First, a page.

New Jersey-born James Gandolfini began acting in the New York theater. His Broadway debut was in the 1992 revival of "A Streetcar Named Desire" with Jessica Lange and Alec Baldwin. James' breakthrough role was his portrayal of Virgil the hitman in Tony Scott's True Romance (1993), but the role that brought him worldwide fame and accolades was as complex Mafia boss Tony Soprano in HBO's smash hit series "The Sopranos" (1999). He currently lives in Greenwich Village in New York City.IMDb Mini Biography By: A. Nonymous
|Deborah Lin||(30 August 2008 - present)|
|Marcy Wudarski||(March 1999 - 18 December 2002) (divorced) 1 child|
Best remembered as mob boss Tony from "The Sopranos" (1999)
Plays characters who are brutish yet charming
Large, chunky bear-like frame
His sister Johanna is a prominent official with the New Jersey Family Court system.
Graduated from Park Ridge High School, Park Ridge, New Jersey (1979).
Attended Rutgers University in New Brunswick, New Jersey.
He plays the trumpet and saxophone.
Although he often plays thuggish or brute characters, he is actually somewhat of a pacifist off-stage; he had reservations about continuing his production contract as Tony in "The Sopranos" (1999) due to the show's violent content and stereotype of Italian-Americans.
TV mobster Gandolfini turned to the right side of the law when he saw a woman being mugged in his native New York recently. Passers-by were shocked to see the tough-guy step in and rescue a woman when she was knocked down and had her bag snatched whilst walking down a dimly lit street. [November 2001]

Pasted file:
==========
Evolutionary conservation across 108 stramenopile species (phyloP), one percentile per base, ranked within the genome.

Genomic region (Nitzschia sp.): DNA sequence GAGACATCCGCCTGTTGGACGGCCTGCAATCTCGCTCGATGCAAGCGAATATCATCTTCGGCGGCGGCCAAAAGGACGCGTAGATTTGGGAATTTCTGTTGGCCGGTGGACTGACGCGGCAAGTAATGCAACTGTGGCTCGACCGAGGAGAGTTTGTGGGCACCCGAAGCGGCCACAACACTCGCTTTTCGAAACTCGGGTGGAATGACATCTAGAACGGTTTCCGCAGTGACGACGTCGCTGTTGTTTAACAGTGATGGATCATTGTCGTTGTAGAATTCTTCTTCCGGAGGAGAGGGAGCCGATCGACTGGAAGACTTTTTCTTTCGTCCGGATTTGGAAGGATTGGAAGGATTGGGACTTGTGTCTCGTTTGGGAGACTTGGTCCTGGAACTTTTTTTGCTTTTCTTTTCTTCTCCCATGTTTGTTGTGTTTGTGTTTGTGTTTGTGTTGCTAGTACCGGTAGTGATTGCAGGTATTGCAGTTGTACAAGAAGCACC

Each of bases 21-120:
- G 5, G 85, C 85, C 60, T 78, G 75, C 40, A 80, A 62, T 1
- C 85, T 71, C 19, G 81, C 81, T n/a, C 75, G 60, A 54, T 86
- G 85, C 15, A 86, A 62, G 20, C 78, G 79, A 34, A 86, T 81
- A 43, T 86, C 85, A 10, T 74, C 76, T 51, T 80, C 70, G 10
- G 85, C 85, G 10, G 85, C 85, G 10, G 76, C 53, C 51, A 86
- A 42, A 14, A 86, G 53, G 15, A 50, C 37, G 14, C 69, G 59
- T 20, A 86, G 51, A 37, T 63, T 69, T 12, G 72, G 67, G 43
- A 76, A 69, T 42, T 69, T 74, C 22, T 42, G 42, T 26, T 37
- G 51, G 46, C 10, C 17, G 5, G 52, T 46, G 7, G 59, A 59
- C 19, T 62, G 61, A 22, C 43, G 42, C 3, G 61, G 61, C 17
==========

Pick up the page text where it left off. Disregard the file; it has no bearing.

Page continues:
Named one of E!'s "top 20 entertainers of 2001."
Financed the construction of a restaurant called Vines in Oneonta, New York for his childhood pal Clive Griffiths, who needed the money to launch it. Griffiths has since paid him back, and then some.
Used to bartend in Manhattan during years as struggling actor.
Lost more than 40 pounds for his role in The Mexican (2001), but had to gain it all back before shooting for the HBO series "The Sopranos" (1999) because executives didn't believe the audience would like a "skinny" Tony.
Well trained in Krav Maga, (an Israeli style of Martial Arts) which he practiced for 2 1/2 years.
Became engaged to Lora Somoza. [January 2004]
Says he is nothing like "Tony Soprano" in real life, describing his own personality as being more like a "260-pound Woody Allen".
Was voted "best-looking" in high school
Is friends with former New York Mayor Rudolph W. Giuliani.
Once worked as a bouncer.
For his role as Eddie Poole in 8MM (1999), Gandolfini met a variety of real porn directors and producers to get a feel for their line of work and to get a taste of their personalities, and is said to have loosely based his character on several of them.
Became engaged to Lora Somoza in January 2004. Broke up, amicably, in February 2005.
Was in attendance at Chris Penn's funeral